Posted by: jeannineatkins | July 14, 2007

Happy Bastille Day, Monet!

Today my husband and I saw an exhibit at the Clark art museum in Williamsburg, MA called “The Unknown Monet.” There were drawings and pastels that apparently Monet downplayed as the idea of doing sketches before paintings kind of downplayed the impressionist idea of spontaneity. There were wonderful caricatures, which were how Monet first made a living, through sketchbooks with quick black and white drawings of water lily patterns. Seeing those sketchbooks I felt awe. Really, they could be almost anybody’s sketchbooks, and I think that was what was so wonderful. All of us start with a line or a word. All of us can do anything from there. Okay, maybe we can’t all paint water lilies that will change how people see a pond, but it was a great afternoon wandering between small black and white images on paper and masterpieces in pink and blue oils. What an inspiration to look at a few hasty lines, seeing the small but focused spot where grandeur began.

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Responses

  1. Is this the museum of one of the Clark brothers? There is at the Metropolitan, an exhibit of both brothers’ collection and I missed it when I was in NY, because I only had so much time and spent it at the gallery that was showing privately held Monets. How lucky you are to have access to at least one Clark.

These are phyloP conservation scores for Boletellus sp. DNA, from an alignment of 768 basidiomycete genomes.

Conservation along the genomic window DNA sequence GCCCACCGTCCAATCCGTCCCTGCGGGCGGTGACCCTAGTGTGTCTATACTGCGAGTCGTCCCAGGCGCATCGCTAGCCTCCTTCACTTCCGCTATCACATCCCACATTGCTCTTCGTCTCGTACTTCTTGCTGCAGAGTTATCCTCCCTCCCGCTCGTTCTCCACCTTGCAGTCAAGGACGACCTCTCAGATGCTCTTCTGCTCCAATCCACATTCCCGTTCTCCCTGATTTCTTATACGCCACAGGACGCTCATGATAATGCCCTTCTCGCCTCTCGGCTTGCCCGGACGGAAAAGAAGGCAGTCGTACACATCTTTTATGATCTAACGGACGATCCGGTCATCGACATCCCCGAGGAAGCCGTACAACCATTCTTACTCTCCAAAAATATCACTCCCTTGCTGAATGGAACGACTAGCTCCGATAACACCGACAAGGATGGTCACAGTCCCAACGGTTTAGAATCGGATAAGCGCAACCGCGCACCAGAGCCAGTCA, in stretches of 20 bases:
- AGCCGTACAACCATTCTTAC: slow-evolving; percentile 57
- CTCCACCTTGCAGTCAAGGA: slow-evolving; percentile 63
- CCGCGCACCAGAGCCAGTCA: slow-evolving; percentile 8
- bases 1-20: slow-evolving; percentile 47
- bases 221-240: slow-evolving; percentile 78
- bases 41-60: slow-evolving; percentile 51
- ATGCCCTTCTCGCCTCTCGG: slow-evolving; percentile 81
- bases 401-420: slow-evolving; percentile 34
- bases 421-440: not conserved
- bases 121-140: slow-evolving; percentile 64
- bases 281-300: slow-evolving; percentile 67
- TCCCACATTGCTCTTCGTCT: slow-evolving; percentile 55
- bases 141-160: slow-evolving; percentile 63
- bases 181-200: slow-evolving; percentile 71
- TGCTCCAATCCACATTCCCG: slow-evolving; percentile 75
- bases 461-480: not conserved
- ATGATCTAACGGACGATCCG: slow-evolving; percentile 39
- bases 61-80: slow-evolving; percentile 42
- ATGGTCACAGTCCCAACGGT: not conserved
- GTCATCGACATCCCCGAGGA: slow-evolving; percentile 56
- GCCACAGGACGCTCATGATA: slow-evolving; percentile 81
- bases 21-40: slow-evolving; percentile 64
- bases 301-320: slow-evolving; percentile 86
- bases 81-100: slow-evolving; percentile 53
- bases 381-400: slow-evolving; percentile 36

2. I love the Clark! My daughter headed up last week to see the exhibit, but I still have to go. It sounded wonderful.

  3. It is the Sterling and Francine Clark museum, but Sterling was one of the brothers — heir to the Singer, as in sewing machine, fortune, I believe, if my memory is correct. I wish I had more memory. That show orginited here but I missed it, which is too bad, and there is a pretty grim and twisted story about the family as subtext, which I read somewhere, but alas, also forget, except to think: oh, my! or something like that. This is what becomes of families with fortunes, but at least art lovers get to benefit. I will have to check, as I’d like to go back, but I can’t believe this show won’t travel as well. Sketchbooks were scanned so you could stand at computers and virtually flip through pages. And it did make you reconsider Monet, esp if what a friend told me is true — is he the painter who said that if you can’t paint someone between when he jumps off a bridge and lands in the river, then you’re not an Impressionist???

  4. Hi, Nancy! Yes, you will have to cross the border and go. It seems like the Clark is expanding, slowly taking over more of those lovely grounds. Seeing these sketchbooks is not at all like gazing at those water lilies or haystacks, but it makes you revisit them in your mind in a way that is intriguging — to see their simple beginnings. And, hey, it’s all a lot simpler than going to France.


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